What Is Value Betting In Football And How It Works?
I first learned about what value betting was from Sergei who I played cards with. I didn’t know that it was called “value betting” at the time. During one of our late nights, he mentioned that he developed a software program that earns him about $1000 per month in sports betting. At the time I was obsessed with passive income, so I inquired further. Sergei calculated that the odds of a goal in the last 15 minutes of the match are higher and many punters are making emotional decisions. He decided he had a statistical advantage in certain scenarios. So he developed a script that would match good odds bets in the last 15 minutes of the game. It took him almost 4 years to figure out this system of “value bets”
So What Is Value Betting?
In essence, value betting is exploiting inefficiencies in the football betting market for profit. “Value” occurs when the real chance of a matches outcome is better than what the odds are suggesting.
Why Does Value Occur?
You see, just like our friend Sergei learned, football betting is an emotional affair and behavior of a typical bettor is unpredictable. A person with a cool head and a good predictive model can take advantage of these inefficiencies.
It’s not about picking the wining team correctly. We all like to tell our friends about how we picked winners. But if you gamble correctly, you actually bet on as many winners as losers. The trick is not to pick winners, but to maximize your expected profit.
Lets say for example that Manchester United is playing Swansea at Old Trafford. First you look at probabilities of 3 different outcomes: Win, Tie and Loss. You crunch the numbers and think that Manchester United has a 70% chance of winning, 20% chance of tieing and 10% chance of losing. We can look at historical odds at football-data.co.uk and find out that this match had odds of:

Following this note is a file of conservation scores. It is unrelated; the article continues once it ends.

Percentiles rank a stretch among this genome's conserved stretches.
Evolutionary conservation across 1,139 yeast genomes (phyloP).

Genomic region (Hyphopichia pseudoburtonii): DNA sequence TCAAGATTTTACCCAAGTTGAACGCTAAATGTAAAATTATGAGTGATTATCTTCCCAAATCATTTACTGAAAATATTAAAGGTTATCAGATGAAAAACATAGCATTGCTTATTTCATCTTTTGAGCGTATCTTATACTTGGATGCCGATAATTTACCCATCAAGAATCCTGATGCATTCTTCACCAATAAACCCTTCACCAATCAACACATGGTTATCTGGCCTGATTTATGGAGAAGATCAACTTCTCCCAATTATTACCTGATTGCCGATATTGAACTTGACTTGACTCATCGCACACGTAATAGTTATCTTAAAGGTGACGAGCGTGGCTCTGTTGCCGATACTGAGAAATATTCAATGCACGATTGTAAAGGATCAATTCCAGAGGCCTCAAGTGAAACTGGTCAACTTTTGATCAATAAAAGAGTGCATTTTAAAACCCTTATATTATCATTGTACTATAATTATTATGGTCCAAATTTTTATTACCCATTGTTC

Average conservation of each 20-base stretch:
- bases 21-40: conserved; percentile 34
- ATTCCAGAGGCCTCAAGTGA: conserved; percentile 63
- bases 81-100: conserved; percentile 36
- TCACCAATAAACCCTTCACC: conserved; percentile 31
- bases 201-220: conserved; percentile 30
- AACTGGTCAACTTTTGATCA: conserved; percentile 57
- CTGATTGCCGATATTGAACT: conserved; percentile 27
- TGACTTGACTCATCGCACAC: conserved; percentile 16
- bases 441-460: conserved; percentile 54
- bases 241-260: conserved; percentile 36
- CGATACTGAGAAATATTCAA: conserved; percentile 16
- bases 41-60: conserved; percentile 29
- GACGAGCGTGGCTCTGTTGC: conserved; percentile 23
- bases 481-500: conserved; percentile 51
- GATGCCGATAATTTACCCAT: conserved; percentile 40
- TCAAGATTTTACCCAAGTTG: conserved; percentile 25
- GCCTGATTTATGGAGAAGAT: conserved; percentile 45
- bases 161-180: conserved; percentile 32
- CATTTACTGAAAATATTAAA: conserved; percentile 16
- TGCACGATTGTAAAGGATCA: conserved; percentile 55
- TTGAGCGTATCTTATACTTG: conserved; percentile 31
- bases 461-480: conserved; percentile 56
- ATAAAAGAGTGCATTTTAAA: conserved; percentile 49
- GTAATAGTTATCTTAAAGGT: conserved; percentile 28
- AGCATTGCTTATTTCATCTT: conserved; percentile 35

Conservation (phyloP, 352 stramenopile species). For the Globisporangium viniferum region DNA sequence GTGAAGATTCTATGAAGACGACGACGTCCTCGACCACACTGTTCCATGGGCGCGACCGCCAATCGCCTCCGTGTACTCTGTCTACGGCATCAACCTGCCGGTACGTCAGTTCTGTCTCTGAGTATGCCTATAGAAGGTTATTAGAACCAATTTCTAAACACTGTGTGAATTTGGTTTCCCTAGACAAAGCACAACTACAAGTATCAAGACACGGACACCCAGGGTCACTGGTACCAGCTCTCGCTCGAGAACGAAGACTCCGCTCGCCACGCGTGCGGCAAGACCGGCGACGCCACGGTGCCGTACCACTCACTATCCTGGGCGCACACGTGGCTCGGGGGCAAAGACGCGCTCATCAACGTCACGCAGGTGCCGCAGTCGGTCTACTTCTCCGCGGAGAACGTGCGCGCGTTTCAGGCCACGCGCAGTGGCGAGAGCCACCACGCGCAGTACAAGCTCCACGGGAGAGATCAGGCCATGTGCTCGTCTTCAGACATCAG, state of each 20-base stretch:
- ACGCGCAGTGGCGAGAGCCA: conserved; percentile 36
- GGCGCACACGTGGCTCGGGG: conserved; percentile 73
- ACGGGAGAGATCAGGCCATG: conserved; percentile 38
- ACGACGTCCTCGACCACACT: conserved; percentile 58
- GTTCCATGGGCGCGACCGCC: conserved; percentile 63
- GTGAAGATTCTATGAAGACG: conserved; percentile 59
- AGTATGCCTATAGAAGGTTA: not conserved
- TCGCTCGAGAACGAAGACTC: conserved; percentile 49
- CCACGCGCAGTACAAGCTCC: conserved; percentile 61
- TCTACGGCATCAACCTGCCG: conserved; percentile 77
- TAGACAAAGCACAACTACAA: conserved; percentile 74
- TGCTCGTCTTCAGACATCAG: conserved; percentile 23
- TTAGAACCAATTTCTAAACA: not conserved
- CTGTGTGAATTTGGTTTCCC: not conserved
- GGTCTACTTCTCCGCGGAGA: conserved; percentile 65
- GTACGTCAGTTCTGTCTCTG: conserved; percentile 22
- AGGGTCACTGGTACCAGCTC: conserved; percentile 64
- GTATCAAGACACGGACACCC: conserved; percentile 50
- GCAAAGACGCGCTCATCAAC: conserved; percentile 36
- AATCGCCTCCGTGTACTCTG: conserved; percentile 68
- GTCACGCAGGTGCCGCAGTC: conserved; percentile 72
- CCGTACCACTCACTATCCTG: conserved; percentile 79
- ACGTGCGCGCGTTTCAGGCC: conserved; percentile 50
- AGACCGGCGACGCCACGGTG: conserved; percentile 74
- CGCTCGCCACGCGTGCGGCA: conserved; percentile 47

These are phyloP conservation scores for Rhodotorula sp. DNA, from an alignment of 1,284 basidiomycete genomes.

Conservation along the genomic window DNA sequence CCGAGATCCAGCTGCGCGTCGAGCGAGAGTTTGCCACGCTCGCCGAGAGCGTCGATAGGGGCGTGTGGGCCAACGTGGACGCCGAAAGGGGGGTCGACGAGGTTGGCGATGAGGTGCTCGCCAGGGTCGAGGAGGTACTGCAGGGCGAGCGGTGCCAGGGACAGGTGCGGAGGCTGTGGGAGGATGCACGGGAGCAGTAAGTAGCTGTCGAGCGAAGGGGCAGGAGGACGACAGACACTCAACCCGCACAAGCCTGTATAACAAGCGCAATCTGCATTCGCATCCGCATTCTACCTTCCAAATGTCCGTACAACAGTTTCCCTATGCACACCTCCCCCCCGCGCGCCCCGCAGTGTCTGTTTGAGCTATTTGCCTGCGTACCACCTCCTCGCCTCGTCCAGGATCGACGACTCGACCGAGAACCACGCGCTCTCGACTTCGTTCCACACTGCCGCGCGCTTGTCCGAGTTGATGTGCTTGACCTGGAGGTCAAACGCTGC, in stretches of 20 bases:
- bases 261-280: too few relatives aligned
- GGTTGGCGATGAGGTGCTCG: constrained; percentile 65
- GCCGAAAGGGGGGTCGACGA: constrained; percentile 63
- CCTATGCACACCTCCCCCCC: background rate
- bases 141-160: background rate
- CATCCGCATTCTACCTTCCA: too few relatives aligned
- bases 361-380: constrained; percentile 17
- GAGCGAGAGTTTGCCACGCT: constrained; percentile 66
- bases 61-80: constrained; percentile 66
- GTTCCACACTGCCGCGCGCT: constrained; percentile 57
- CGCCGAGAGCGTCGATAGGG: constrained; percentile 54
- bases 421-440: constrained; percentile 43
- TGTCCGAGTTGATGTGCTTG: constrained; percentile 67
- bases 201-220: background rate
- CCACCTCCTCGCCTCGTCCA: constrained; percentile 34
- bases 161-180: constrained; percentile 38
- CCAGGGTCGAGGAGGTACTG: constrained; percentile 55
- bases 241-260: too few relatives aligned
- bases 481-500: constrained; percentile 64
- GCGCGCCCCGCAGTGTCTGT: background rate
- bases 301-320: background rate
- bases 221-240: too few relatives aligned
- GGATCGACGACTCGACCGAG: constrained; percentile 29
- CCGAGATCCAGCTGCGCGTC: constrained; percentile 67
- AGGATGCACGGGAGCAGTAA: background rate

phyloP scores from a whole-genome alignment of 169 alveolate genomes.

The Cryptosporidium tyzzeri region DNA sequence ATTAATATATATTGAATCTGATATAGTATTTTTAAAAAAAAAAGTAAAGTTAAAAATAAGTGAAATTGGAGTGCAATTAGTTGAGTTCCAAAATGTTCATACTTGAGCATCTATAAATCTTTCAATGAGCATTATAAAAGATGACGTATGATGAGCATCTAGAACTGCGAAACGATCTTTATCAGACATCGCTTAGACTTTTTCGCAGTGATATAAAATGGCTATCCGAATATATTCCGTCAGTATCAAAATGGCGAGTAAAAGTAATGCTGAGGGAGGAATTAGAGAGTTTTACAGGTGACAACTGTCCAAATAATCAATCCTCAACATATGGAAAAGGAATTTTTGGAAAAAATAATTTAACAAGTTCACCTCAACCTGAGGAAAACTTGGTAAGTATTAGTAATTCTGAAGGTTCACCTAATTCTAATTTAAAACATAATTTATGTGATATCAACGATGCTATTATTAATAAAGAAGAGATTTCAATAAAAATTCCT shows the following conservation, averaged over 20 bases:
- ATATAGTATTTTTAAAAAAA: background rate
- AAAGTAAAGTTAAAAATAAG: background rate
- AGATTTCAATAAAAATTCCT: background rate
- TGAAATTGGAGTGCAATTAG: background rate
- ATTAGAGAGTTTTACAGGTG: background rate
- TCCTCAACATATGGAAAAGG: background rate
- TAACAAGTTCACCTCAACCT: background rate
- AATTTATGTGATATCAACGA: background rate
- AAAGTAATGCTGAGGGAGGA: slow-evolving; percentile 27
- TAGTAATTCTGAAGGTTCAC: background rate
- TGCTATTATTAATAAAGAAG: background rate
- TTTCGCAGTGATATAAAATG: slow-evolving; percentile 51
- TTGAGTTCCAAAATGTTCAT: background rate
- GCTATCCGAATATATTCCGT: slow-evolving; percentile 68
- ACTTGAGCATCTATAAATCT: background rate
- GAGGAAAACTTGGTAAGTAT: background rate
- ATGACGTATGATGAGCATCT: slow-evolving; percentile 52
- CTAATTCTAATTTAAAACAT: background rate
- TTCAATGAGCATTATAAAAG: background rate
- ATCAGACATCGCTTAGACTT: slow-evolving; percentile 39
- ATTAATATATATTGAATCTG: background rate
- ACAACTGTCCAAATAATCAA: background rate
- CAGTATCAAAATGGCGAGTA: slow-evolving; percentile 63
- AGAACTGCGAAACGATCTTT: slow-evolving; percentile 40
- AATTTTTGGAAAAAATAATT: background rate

Home Draw Away
1.39 6 10
We can use an odds converter tool to express it as a percentage:
Home Draw Away
71.9 16.7% 10%
Notice that those numbers don’t add up to a 100%? That’s the “house margin”.
But it looks like we were close with our probabilities. A value bettor would not back Manchester United to win, they would instead bet on a tie. Why? Because according to their model the odds of a tie are higher than what the bookmaker is offering (20% vs 16.7%).
Ones again the goal of a bet is to maximize profit, not predict who will win.
(In case you are wondering, Manchester United won that game 2-0.)
But value bettors play the numbers game and spread their risk across hundreds of games per month. Many operate on 2%-4% margins. Which is not a lot, but consider that this is not an annual ROI, it’s actually a two-hour compounding rate of return. I don’t know about you but if any investment gives 2-4% ROI PER DAY even with a much higher risk, I am all ears.
Many value bettors operate on something they call “True Odds” – probabilities set by Asian gambling market – minus the bookmakers profit. This approach believes in the “wisdom of the crowds”.
Other bettors develop their own predictive models, trying to get an edge over the crowd. This is what I will attempt to do. Whether my model will be capable of earning money or not is a separate story.